Bee Roots for 2023-05-26

The table provides clues for the roots of words in today's NY Times Spelling Bee. You're responsible for prefixes, suffixes, tense changes, plurals, doubling consonants before suffixes, and alternate spellings of roots. An exception: since Sam won't allow S, when the root contains an S, the clue may be for a plural or suffixed form. "Mice" for example. If a clue isn't self-explanatory, try googling it. The TL;DR about the site comes after the table.

Past clues are available here

Today's puzzle
  • Letters: C/BDEKLO
  • Words: 49
  • Points: 221
  • Pangrams: 1
Source: The Guardian

Table content

  • with first two letters of answer and length
answers coveredanswer's first two lettersanswer's lengthclue for root (answer may need prefix, suffix, tense change, alt spelling, ...)
1BE4Gesture requesting attention; summons (at someone's … and call)
2BE6,8Clothe with finery; or decorate, especially for Christmas
1BL4Group of like-minded voters
2BL5,7large solid piece of hard material, especially rock, stone, or wood, typically with flat surfaces on each side, noun; or prevent from moving in a particular direction, verb
1BO5Italian game similar to lawn bowling
1BO4Dark German lager, or chicken sound
2CE4,5Give up (power or territory)
1CE5Person who’s well-known, slang abbr.
2CE4,6Prison “room,” or smallest unit of an organism
1CE9Large building subdivided into separate prison cells, compound
1CE5Yo-Yo Ma’s instrument (also Pablo Casals')
2CL5,7It tells time
1CL4Lump of earth, or dunce (slang insult)
2CO6,7Repair or make, especially shoes; make or put together roughly or hastily
2CO4,6Rooster, or slang for penis
1CO6Edible bivalve marine mollusk with a pretty shell, or slang for your core (it warms the …s of my heart)
2CO6,7Pamper or indulge someone, or cook an egg in water below boiling
2CO4,5Write a computer program, or cipher a message to hide it
1CO4♀ student, or mixed ♂ & ♀ school, slang abbr.
1CO4Pepsi rival; or fuel made by heating coal in the absence of air; or slang abbr. for drug people snort
1CO4Low temperature, adj.; or flu-like illness, noun (I have a …)
2CO8,10Knock unconscious; compound made from opposite of hot + rooster
1CO5Soft murmur made by a dove or pigeon, noun/verb
2CO4,6Prep or heat food
1CO8Bound, printed recipes (e.g. Fanny Farmer’s), compound
2CO4,6“Warm” antonym, or “neat!”
2DE6,7Write a computer program, or cipher a message to hide it
2DE4,6Set of playing cards (he's not playing with a full …) or ship floor (meet me for a swim on the Lido …), noun; or punch, slang verb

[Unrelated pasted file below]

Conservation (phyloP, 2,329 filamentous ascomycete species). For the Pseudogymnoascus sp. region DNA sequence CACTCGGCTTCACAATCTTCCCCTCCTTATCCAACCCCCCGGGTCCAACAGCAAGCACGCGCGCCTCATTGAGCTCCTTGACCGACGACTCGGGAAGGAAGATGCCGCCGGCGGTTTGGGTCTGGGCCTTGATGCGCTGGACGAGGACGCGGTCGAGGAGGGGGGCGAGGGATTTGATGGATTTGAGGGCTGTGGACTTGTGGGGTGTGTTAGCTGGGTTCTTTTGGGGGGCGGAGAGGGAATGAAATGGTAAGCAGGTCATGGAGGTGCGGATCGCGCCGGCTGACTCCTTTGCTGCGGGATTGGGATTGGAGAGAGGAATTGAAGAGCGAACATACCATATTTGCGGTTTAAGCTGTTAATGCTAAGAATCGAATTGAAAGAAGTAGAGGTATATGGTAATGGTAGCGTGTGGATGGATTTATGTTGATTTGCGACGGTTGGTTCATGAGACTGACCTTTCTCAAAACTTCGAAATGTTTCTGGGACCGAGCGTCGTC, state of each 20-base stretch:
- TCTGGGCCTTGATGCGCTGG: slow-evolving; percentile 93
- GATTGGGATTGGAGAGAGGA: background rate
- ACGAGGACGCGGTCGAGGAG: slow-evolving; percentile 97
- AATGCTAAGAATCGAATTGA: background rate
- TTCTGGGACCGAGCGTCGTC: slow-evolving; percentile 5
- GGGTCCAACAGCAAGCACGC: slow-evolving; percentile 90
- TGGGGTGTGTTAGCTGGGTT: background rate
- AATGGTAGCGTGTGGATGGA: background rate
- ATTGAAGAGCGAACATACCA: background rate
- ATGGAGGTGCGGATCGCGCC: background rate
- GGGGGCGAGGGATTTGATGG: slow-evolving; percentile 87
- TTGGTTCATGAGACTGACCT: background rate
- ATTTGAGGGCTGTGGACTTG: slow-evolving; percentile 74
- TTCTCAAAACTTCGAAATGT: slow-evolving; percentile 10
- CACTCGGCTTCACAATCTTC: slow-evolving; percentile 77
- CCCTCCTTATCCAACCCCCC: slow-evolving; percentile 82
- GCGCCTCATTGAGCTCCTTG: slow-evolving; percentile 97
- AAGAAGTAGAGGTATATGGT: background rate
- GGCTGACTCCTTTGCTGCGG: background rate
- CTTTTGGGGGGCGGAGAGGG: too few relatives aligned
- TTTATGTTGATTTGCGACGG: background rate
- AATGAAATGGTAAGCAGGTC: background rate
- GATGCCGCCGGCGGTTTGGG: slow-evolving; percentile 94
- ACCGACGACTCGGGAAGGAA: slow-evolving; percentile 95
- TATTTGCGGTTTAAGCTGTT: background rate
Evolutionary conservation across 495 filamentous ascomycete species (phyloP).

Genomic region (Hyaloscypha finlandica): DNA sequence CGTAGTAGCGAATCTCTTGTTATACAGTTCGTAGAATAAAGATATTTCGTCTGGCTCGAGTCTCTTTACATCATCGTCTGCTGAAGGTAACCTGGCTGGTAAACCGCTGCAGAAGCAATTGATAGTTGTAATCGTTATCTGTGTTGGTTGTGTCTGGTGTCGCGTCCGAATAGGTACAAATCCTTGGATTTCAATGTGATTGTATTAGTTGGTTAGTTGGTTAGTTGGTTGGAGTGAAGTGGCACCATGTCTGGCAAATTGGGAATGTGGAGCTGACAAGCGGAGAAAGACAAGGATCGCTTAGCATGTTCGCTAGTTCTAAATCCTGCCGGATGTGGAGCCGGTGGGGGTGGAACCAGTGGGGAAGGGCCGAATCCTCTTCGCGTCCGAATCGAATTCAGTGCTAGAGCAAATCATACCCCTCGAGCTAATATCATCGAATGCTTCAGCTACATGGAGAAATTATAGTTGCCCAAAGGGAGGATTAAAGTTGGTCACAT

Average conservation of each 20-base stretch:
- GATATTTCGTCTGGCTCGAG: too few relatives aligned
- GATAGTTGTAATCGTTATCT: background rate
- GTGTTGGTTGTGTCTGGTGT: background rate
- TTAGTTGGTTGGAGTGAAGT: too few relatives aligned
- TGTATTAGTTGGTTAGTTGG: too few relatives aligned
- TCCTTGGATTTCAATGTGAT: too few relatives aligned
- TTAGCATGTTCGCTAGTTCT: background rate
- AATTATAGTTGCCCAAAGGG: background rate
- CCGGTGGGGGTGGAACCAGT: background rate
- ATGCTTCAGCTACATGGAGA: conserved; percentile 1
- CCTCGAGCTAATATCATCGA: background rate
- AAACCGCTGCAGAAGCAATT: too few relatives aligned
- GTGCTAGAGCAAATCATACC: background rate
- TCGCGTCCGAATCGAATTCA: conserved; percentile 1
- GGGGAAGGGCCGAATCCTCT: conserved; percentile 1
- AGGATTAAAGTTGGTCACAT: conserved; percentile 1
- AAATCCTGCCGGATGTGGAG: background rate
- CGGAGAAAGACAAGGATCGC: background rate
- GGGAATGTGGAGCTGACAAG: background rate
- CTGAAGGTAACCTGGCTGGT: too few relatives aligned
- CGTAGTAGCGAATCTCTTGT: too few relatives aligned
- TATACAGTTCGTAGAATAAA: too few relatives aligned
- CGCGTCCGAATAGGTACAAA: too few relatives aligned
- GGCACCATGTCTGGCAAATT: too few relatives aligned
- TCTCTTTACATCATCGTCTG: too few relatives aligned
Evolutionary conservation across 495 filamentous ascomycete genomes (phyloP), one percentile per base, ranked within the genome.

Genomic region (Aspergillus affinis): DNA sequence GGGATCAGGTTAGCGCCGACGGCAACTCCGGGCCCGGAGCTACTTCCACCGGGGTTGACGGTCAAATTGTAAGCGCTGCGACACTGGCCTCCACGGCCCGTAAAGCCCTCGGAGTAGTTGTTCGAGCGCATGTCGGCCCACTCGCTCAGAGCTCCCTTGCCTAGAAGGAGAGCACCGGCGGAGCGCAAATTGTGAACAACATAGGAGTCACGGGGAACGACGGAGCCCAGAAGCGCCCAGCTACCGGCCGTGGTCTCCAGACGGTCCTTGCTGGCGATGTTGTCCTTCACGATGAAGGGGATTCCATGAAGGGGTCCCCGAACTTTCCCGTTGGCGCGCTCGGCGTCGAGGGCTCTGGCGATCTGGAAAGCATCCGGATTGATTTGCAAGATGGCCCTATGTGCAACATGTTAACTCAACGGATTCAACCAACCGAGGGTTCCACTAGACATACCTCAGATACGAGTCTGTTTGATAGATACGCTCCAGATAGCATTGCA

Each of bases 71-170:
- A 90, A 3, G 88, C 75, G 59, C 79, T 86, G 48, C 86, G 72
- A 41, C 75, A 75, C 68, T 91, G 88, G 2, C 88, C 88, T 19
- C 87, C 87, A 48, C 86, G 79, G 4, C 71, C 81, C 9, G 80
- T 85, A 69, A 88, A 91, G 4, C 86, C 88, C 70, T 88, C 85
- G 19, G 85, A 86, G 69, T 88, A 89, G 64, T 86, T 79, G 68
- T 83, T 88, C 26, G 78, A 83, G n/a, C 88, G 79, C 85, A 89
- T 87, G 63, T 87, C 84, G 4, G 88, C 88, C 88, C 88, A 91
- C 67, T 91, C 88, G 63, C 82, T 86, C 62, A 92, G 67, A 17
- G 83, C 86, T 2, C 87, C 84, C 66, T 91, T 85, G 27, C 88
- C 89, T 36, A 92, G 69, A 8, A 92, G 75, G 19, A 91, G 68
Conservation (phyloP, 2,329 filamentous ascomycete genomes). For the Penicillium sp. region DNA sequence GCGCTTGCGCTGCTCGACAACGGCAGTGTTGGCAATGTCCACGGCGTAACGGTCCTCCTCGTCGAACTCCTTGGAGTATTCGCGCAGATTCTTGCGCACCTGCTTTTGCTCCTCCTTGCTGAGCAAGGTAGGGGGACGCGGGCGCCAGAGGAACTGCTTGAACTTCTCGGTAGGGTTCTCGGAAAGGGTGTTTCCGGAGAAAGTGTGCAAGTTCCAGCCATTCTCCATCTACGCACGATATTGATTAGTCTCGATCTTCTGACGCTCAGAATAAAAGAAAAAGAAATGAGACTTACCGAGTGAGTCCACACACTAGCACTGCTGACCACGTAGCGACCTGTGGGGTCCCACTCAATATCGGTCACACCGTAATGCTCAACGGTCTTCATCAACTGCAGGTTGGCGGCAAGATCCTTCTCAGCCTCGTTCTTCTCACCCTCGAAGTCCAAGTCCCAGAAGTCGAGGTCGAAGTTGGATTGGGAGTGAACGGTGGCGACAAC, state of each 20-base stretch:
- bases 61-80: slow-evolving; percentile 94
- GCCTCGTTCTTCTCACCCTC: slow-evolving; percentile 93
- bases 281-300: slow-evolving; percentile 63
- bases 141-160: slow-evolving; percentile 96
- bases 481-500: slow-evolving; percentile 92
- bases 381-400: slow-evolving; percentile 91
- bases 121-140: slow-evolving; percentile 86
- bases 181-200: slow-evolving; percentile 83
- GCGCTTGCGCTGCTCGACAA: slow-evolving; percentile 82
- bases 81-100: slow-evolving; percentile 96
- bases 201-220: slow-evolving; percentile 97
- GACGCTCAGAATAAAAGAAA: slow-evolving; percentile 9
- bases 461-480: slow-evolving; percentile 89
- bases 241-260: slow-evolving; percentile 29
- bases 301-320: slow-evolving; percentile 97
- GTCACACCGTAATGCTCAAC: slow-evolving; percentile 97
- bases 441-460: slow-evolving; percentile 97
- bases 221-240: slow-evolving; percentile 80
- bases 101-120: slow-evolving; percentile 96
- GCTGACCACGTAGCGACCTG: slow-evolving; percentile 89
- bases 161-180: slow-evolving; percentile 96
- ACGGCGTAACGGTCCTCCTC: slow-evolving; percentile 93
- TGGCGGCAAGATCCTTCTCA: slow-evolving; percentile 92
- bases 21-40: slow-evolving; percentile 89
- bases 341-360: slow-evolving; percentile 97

1DE6Removable wooden frame used in manual papermaking
1DE4Chrysler Bldg. style (Art …)
2DO4,6Structure where you can moor your boat, noun/verb; or device you can plug your laptop into to get a big screen, keyboard and mouse
2LO4,6A door fastener with a key, noun/verb
1LO4Crazy, Spanish

About this site

This site provides clues for a day's New York Times Spelling Bee puzzle. It follows in Kevin Davis' footsteps. The original set of 4,500 clues came from him, and they still make up about three quarters of the current clue set.

The "Bee Roots" approach is to provide explicit clues for root words, not every word. As logophiles, we are pretty good at putting on prefixes and suffixes, changing tense, and forming plurals (including Latin plurals!). The clues cover root words, arranged alphabetically by root word, with a count of words in the puzzle that come from each root. For example, if a puzzle includes ROAM and ROAMING, there will be a clue for ROAM and a count of 2. The root may not appear in the puzzle at all; for example, the 2021-07-23 Bee included ICED, DEICE, and DEICED. For such a puzzle, the clue would be for ICE with a word count of 3.

The Bee Roots approach involves judgement sometimes. For example, if a puzzle includes LOVE, LOVED, and LOVELY, how many roots are needed to cover them? LOVE and LOVED share the root LOVE, certainly, but LOVELY is tricky. LOVE is part of its etymology, but by now, the word means "exquisitely beautiful," which is a lot farther from the meaning of LOVE than swithcing to past tense. I'm inclined to treat LOVE and LOVELY as separate roots. You may not agree, which is fine. Another thing we logophiles share is a LOVE of arguing about words on Twitter.

A few words can have one meaning as a suffixed form and another as a stand-alone word. EVENING, for example. In those cases I will use the meaning that I think is more common.

One last complication, until another one pops up: a few roots have multiple spellings, for example LOLLYGAG and LALLYGAG. Depending on the day's letters, and maybe even the editor's whims, one or both could be in the puzzle's answer list. With such roots, you could see a word count of 2, even if there are no applicable prefixes or suffixes.

I will do my best to keep this site up to date and helpful (I hope). Check it out, and tweet feedback to @donswartwout Tweet to @donswartwout